Drought may be upon us, but the government is tearing up green crops all the same. The DEA and forest authorities have dug up more than 578,000 cannabis plants in the western US since July 1, as part of a two-month operation that saw 14 people arrested in California. Plants were found in the forests and national parks of that state, along with those in Arizona, Idaho, Nevada, Oregon, Utah, and Washington, reports the AFP. The plants are estimated to be worth more than $1 billion.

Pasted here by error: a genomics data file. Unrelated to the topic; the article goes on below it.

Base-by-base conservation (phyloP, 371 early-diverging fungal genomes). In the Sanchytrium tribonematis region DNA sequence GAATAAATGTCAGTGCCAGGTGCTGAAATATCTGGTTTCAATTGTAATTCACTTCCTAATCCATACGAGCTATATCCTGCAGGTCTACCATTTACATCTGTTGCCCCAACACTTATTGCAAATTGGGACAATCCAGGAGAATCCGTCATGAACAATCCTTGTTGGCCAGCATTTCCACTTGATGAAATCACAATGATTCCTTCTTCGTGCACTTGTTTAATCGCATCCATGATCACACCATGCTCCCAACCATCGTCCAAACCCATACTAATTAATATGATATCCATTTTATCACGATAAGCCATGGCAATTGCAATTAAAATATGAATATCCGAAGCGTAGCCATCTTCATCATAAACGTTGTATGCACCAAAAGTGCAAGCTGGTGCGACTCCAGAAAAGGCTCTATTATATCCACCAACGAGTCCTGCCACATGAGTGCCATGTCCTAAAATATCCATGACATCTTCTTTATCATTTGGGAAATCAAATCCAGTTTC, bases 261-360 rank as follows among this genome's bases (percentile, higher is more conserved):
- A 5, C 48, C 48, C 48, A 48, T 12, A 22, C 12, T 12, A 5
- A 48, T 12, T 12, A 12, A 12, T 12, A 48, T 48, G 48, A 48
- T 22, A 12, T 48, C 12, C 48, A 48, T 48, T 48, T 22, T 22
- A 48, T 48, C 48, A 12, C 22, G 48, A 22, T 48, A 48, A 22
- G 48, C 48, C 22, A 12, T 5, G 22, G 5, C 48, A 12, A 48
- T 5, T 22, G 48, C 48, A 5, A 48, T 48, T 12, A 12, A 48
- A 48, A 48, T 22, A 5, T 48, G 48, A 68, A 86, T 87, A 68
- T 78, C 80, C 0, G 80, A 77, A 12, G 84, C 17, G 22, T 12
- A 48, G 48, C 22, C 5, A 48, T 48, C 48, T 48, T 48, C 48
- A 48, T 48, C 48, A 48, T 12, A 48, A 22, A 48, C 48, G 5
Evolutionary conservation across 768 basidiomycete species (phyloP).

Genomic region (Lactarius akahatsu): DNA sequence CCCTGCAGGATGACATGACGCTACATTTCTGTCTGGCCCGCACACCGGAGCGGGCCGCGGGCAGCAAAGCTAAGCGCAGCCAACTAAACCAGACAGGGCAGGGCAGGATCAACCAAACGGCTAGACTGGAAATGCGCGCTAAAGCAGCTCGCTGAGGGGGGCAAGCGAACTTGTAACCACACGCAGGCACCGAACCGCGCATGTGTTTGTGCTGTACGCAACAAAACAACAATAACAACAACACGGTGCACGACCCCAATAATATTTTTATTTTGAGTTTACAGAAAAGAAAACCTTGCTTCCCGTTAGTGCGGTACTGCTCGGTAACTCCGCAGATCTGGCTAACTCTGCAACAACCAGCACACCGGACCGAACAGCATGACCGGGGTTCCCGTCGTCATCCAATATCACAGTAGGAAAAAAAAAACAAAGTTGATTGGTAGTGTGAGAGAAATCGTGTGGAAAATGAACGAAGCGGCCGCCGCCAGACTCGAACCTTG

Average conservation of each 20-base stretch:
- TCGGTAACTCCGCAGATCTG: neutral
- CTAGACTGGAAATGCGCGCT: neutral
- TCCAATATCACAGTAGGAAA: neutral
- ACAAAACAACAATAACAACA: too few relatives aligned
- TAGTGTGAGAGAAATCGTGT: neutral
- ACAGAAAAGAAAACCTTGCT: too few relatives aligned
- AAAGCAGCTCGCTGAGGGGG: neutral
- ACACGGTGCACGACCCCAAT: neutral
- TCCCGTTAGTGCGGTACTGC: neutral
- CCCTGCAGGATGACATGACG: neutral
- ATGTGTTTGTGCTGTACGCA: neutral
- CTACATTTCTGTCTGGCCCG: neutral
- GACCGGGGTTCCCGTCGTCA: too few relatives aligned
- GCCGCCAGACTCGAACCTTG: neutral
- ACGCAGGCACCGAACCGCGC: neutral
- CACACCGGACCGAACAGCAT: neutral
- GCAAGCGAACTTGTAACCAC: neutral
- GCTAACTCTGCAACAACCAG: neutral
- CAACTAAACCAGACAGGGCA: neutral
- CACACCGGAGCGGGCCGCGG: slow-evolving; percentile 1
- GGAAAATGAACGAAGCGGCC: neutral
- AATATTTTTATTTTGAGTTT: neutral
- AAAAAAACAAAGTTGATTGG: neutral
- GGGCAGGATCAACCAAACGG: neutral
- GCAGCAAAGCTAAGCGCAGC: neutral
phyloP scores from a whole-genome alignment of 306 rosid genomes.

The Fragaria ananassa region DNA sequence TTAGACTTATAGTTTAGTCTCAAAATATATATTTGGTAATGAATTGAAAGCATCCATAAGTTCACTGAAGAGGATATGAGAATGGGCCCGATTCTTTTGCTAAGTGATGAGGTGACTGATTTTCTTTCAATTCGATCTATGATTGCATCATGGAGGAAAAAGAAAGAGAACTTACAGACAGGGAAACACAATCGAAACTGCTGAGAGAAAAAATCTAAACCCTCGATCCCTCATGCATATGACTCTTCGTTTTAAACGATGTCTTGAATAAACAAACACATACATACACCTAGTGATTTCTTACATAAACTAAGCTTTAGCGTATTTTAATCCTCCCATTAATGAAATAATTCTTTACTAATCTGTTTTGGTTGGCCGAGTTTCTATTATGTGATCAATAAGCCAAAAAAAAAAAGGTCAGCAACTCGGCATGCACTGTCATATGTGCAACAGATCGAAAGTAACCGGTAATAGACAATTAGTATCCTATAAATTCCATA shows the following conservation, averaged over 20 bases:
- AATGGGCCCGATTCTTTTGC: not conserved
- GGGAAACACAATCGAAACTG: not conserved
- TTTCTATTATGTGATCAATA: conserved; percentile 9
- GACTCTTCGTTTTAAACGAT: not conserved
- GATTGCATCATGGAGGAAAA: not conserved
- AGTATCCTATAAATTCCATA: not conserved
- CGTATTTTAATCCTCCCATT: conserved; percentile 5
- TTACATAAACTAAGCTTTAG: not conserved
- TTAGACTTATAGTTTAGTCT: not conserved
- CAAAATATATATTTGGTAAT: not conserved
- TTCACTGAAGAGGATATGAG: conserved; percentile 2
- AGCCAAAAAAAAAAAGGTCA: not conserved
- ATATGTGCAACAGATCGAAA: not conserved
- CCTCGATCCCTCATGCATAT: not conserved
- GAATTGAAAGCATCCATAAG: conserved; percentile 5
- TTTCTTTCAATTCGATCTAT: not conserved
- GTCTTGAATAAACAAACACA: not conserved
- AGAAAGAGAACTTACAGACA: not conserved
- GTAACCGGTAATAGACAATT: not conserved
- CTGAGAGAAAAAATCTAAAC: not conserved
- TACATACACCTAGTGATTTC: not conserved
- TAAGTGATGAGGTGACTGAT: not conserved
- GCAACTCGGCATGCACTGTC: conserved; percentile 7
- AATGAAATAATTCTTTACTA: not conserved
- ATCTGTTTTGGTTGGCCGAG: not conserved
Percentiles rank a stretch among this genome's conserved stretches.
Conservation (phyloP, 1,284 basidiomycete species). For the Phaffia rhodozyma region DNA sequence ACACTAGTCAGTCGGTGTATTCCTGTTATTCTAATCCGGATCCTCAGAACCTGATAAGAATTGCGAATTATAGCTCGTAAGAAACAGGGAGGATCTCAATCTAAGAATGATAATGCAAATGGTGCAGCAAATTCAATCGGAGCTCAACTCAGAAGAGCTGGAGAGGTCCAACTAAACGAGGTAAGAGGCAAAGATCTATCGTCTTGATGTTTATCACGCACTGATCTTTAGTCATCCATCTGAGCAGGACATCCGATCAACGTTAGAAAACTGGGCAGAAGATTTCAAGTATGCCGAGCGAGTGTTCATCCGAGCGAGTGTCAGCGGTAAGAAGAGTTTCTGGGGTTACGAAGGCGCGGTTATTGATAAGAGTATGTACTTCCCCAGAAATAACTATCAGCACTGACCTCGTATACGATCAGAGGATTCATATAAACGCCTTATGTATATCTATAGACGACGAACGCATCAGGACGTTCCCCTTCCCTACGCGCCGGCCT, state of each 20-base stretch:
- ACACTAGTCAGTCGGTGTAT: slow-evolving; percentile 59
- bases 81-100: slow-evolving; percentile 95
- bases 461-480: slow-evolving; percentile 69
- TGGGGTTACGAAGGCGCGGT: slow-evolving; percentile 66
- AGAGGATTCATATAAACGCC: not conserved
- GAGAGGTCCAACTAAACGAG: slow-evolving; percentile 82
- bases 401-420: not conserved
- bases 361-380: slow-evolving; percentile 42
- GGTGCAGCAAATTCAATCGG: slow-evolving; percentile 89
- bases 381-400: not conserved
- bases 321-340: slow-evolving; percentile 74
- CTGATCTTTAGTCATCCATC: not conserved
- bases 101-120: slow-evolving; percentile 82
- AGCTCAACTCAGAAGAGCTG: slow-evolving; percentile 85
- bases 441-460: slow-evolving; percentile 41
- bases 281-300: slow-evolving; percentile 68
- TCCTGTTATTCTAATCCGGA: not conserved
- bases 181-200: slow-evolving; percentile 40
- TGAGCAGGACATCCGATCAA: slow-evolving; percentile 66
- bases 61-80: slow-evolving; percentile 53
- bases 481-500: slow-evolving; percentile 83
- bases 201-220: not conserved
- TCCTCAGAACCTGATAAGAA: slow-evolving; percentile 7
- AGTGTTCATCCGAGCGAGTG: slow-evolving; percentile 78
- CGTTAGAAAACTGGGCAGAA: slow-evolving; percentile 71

More than 80% of the plants were pulled from California soil—and that's not all that was uprooted. "Huge amounts of trash, miles of irrigation line, and many pounds of fertilizer and pesticides were removed from grow sites on public lands," the Justice Department said in a statement, lamenting the long-term environmental consequences of such operations. "Marijuana growers remove natural vegetation. They cut down trees to allow sunlight into the site, and they divert streams from their natural path to irrigate the land." Indiana police chopped down some plants of their own yesterday, and the Courier-Journal explains why the drought is actually making authorities' task easier. (Read more marijuana stories.)